Texas cattle off to greener pastures
Ranchers throughout Texas have been suffering from drought for months. Now, many are taking their last option and moving cattle out of the state.
As the fall arrives without any sign of rain, thousands of head are leaving the state, according to the Texas and Southwestern Cattle Raisers Association (TSCRA). Cattlemen are sending cows north to Nebraska, Montana, Wyoming and the Dakotas or east to Arkansas, Georgia and Mississippi.
"We’re into something not many have ever seen," says Pete Bonds, TSCRA vice president. "Even if you look at droughts in the past, it has rained some, and this time it just hasn’t."
Bonds predicts that more than 10,000 cows will be relocated in September. He says larger ranches are looking to make long-term arrangements and it is likely the cows will never come back.
Lack of grass and water. "You can’t leave cows here, because there is virtually nothing left to eat," says Buzz Thorp, a rancher near Throckmorton, Texas. "If you leave your cows here, it’s going to take a lot longer for the land to recover."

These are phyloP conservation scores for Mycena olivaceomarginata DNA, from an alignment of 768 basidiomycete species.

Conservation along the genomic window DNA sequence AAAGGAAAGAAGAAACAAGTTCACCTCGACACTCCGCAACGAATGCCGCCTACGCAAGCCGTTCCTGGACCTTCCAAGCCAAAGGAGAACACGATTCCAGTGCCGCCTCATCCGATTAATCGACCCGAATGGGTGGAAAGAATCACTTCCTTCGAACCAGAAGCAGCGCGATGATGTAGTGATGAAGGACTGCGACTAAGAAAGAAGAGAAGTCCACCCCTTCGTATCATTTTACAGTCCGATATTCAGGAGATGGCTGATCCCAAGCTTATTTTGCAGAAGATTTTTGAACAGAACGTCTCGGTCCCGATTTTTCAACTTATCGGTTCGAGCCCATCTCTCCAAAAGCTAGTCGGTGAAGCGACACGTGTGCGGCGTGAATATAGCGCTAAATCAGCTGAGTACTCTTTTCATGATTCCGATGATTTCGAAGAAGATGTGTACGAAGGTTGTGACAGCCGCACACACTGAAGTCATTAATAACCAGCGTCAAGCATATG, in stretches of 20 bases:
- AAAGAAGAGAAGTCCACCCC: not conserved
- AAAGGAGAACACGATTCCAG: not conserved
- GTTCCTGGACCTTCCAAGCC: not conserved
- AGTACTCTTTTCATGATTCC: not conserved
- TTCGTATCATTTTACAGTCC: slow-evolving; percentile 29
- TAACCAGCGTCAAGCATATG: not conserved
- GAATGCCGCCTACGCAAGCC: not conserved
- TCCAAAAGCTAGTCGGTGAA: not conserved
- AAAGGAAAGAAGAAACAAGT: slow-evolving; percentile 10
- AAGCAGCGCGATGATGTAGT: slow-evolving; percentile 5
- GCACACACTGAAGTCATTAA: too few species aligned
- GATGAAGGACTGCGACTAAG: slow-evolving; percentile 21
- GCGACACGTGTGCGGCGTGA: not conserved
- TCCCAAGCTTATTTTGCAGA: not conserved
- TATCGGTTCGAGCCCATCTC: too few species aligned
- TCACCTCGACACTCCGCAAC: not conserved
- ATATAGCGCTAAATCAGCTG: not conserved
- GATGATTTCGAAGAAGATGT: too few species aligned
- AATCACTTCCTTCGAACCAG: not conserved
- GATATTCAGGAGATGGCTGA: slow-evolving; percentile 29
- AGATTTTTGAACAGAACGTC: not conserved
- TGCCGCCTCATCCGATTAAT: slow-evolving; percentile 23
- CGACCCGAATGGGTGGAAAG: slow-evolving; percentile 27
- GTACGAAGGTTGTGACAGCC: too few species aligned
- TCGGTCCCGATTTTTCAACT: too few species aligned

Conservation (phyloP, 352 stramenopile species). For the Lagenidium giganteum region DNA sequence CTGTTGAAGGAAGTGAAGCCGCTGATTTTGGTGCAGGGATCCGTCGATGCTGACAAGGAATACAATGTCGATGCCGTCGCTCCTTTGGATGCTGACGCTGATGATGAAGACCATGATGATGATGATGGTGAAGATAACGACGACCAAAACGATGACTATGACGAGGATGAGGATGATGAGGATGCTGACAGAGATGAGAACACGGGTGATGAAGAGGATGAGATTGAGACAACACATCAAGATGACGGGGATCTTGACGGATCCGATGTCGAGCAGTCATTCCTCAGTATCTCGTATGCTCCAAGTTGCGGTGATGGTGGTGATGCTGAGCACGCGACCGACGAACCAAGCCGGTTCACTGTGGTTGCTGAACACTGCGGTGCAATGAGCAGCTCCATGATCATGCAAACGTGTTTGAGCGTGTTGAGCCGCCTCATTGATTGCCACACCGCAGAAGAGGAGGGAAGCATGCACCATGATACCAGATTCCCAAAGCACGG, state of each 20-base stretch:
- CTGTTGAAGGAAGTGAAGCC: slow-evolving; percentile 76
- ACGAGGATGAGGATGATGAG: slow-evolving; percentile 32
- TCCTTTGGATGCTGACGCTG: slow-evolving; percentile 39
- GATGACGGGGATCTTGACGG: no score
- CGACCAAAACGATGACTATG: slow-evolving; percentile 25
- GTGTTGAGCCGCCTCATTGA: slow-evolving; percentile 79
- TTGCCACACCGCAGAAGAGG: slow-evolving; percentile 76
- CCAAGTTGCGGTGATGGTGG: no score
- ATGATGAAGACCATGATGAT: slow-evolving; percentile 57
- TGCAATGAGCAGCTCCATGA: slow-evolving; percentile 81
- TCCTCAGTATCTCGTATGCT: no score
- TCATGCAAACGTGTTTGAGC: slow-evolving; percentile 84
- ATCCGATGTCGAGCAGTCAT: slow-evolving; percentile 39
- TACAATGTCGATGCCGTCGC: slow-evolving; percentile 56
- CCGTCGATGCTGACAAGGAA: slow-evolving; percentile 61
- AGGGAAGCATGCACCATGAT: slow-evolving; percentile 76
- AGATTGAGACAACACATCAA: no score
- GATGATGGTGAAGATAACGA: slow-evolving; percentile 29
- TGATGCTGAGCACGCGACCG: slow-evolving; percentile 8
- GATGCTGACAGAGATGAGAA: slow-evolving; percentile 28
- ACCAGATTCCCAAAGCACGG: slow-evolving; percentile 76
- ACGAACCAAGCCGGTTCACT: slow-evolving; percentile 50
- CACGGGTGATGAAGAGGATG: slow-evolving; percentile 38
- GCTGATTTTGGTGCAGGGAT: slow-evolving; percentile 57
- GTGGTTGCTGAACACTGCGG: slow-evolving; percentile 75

Not everyone is relocating their cows, though. Bonds says a lot of producers are sitting on their hands, praying it will rain this fall—not because they have no grass but because they have no water. Hoping that it will rain enough to run water, many ranchers are forced to just wait it out.
Thorp says that depending on where your ranch is located, the cost of shipping hay south is about the same as the cost of shipping all of your cattle north.
For cattle moving north, calving in the winter is the dilemma. Thorp says anytime cattle are asked to adapt to new environments, especially during periods of stress, there are inherent risks to the calf crop.
Bonds encourages cattle producers to weigh their options carefully. Do not underestimate the value calves will have this fall and next spring if the corn crop is good, and make your management decisions accordingly, he adds.
- October 2011